Former Canadian professional baseball player Ferguson "Fergie" Jenkins enjoyed a successful playing career with four different Major League Baseball clubs while also suffering some tragic losses in life.
The enormous talent possessed by former Canadian baseballer Ferguson "Fergie" Jenkins is all too evident to those who watched him play and others who know about his life.
Jenkins is one of Canada's greatest sports talents and is the first person from the North American country to be a baseball Hall of Famer. However, while he enjoyed so much success in the game, he endured a tragic life.
THE BIRTH OF A STAR
Jenkins was born on December 13, 1942, in Chatham, Ontario, to his mom, Delores, a former slave, and Ferguson Holmes Jenkins, an immigrant from the Caribbean. His parents were athletic, with his dad being a talented senior baseball player.
Despite Jenkins' love for hockey, his mother always knew he would be a great baseball player and always told him it was the game he wanted to do wholeheartedly.
JENKINS' MOM NEVER WATCHED HIM PLAY
After giving birth to him, Jenkins' mom lost her eyesight. Hence, despite pushing him to play baseball, she never got to watch her son play.
Being blind, she always found joy listening to her son's exploits on the radio, drawing up images of him pitching on the baseball field, and winning games for his teams. Delores died of cancer in 1970.
A CAREER OF WINS AND LOSSES
Jenkins had a successful career that spanned 19 seasons. He played for four different teams, the Philadelphia Phillies, Chicago Cubs, Texas Rangers, and the Boston Red Sox.
Takieddine had connected a hose from the exhaust to the interior of the car she and Samantha were in, after which she locked the doors.
His career record reads 4,500 ⅔ innings, 284 wins, and 226 losses. His exploits earned him a Cy Young Award as the Best Pitcher in the National League in 1971. However, his career win-loss record typified his own life of wins and losses.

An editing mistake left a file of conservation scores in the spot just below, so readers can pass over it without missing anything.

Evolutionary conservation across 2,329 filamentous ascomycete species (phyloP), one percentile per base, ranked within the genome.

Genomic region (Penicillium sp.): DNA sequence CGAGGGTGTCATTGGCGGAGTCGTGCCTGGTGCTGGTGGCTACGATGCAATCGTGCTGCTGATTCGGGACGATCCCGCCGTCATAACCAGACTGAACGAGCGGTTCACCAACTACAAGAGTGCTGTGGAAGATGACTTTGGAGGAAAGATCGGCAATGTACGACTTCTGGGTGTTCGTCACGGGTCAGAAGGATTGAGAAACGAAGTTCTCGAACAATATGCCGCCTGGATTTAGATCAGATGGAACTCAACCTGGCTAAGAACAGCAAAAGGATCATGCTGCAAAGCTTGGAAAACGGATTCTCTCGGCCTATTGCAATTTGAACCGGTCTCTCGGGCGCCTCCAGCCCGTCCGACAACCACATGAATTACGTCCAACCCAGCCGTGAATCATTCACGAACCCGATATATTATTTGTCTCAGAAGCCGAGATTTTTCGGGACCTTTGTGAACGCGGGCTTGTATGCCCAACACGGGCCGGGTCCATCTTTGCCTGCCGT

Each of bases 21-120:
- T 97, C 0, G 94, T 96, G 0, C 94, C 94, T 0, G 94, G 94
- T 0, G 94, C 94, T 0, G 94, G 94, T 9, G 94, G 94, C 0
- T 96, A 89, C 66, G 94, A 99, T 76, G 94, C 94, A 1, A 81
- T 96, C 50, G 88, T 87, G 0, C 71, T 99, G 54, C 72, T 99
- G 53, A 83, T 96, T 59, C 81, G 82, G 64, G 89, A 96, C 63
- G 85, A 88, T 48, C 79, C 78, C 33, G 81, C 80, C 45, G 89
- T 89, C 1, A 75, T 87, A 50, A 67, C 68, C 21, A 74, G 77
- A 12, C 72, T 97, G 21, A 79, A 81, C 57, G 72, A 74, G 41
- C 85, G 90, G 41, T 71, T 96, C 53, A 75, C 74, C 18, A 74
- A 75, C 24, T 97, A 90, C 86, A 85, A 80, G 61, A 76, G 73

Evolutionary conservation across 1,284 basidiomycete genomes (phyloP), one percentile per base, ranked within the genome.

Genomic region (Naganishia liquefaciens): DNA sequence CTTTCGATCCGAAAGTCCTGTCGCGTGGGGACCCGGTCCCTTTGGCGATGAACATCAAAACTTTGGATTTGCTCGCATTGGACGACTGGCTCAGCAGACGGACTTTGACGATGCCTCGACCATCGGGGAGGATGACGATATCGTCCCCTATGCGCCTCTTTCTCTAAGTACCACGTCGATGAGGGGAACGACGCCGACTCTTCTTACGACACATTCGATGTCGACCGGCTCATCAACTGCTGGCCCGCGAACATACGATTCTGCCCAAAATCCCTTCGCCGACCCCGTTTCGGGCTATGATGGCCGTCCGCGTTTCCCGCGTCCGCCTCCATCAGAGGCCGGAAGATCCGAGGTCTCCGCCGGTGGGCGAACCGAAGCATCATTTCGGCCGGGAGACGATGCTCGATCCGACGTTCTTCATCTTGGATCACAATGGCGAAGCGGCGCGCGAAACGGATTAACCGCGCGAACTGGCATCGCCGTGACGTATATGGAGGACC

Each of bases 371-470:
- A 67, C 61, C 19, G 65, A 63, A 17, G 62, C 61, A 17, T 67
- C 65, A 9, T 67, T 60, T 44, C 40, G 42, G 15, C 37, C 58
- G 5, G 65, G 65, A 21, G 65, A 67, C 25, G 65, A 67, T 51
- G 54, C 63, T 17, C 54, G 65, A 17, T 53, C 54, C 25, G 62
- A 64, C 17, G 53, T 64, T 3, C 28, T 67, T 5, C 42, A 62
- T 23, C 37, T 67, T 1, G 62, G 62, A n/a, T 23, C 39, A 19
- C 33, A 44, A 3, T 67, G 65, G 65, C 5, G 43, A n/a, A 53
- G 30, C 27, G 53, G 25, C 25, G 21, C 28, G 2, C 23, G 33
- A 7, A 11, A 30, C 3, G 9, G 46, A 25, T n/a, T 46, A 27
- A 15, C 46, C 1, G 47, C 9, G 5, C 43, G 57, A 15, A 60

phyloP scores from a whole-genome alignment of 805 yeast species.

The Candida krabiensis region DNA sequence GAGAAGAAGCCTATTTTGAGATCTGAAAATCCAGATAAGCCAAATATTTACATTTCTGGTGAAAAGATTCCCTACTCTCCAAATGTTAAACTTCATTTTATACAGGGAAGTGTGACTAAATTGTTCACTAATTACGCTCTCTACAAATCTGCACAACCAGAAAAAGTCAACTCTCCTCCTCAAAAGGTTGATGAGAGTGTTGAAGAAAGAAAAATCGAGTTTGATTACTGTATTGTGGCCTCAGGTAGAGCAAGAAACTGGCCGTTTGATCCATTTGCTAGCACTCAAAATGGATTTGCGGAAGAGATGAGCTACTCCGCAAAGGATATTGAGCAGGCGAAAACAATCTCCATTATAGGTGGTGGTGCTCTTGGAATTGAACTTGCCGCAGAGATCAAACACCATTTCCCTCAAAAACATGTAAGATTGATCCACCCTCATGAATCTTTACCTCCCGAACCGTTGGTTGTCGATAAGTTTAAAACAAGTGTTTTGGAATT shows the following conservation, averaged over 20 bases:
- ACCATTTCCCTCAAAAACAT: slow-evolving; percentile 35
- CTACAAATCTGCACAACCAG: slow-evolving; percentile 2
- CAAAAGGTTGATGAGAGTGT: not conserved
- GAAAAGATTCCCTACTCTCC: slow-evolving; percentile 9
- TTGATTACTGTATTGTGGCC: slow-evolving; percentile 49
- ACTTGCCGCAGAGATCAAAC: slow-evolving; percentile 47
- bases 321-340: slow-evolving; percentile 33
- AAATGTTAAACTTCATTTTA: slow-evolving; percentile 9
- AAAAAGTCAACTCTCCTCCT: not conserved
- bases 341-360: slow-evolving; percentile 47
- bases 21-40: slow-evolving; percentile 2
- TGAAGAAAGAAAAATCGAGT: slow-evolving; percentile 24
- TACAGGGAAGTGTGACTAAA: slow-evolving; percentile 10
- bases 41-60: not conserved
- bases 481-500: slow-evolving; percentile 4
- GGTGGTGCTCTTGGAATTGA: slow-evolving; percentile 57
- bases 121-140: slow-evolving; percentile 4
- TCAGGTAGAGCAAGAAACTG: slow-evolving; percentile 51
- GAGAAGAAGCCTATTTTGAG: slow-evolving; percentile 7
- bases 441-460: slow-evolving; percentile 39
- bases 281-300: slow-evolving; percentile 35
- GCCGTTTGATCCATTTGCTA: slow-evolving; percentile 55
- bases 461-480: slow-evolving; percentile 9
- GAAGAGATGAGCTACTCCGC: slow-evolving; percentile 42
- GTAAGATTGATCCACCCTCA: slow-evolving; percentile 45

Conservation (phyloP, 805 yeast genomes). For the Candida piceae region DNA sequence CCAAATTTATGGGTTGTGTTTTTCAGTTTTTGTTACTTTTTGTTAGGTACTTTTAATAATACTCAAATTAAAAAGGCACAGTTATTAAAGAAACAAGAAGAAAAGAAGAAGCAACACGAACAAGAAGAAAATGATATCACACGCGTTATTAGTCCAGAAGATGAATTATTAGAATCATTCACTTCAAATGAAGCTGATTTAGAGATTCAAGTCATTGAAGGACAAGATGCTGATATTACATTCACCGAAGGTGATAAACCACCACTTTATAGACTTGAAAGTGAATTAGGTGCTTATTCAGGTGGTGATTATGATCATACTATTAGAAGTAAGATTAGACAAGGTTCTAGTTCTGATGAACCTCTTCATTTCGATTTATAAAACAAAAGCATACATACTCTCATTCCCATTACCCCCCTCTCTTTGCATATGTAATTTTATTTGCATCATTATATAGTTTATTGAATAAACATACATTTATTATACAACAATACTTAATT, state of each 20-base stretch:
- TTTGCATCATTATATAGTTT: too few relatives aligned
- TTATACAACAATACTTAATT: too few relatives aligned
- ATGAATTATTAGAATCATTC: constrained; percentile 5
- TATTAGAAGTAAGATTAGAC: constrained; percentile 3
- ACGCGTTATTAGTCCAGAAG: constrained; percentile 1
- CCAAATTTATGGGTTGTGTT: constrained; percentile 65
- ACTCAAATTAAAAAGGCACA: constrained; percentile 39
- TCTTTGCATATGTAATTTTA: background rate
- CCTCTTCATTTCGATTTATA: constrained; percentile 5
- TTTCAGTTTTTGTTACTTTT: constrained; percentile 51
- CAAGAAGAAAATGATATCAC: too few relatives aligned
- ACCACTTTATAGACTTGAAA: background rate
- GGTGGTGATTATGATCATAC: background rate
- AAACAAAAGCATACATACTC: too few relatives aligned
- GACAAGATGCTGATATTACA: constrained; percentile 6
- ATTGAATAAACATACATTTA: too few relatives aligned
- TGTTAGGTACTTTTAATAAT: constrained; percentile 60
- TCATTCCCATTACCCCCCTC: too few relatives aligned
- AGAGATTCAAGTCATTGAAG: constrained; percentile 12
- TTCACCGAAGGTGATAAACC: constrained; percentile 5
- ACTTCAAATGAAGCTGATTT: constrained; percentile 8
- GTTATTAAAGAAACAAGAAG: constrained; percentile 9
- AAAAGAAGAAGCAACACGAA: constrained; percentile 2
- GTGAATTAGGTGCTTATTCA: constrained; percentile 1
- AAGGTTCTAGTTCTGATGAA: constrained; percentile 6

COCAINE IN JENKINS' BAG
During a customs search in 1980, cocaine was discovered in Jenkins' bag. This led to a trial, but lack of evidence and the judge's likeness for Jenkins' character led to all the charges being dropped.
However, they were dropped in exchange for a $10,000 donation to drug treatment programs. An arbitrator also overturned Jenkins' baseball suspension afterward.
TRAGEDY FOLLOWS JENKINS' HALL OF FAME INDUCTION
In 1991, Jenkins became the first player of Canadian origin to be elected into the Baseball Hall of Fame. Four days after he learned of this recognition, he lost his wife, Mary Anne.
She was involved in a motor accident five weeks earlier and could not survive her injuries. The couple shared a daughter, Samantha, and a son, Raymond, who Mary Anne had from a previous relationship.
MORE TRAGEDY FOR JENKINS
More than a year after he lost his wife, Jenkins' girlfriend, Cynthia Takieddine, 44, took her life and that of his daughter, Samantha, who was three years old at the time, by carbon monoxide poisoning.
Takieddine had connected a hose from the exhaust to the interior of the car she and Samantha were in, after which she locked the doors. She then drove for about 35 miles before their deaths.
After enduring so much tragedy, Jenkins did his best to regain control of his life. Before his marriage to Mary Anne, he was married to Kathy Williams from 1965 till their divorce in 1987. They share three children.
In 1993, a year after losing Samantha and his girlfriend Takieddine to that tragic incident, the baseball hall of famer married Lydia Farrington and remained married to her until her death in August 2018.
October 23, 2020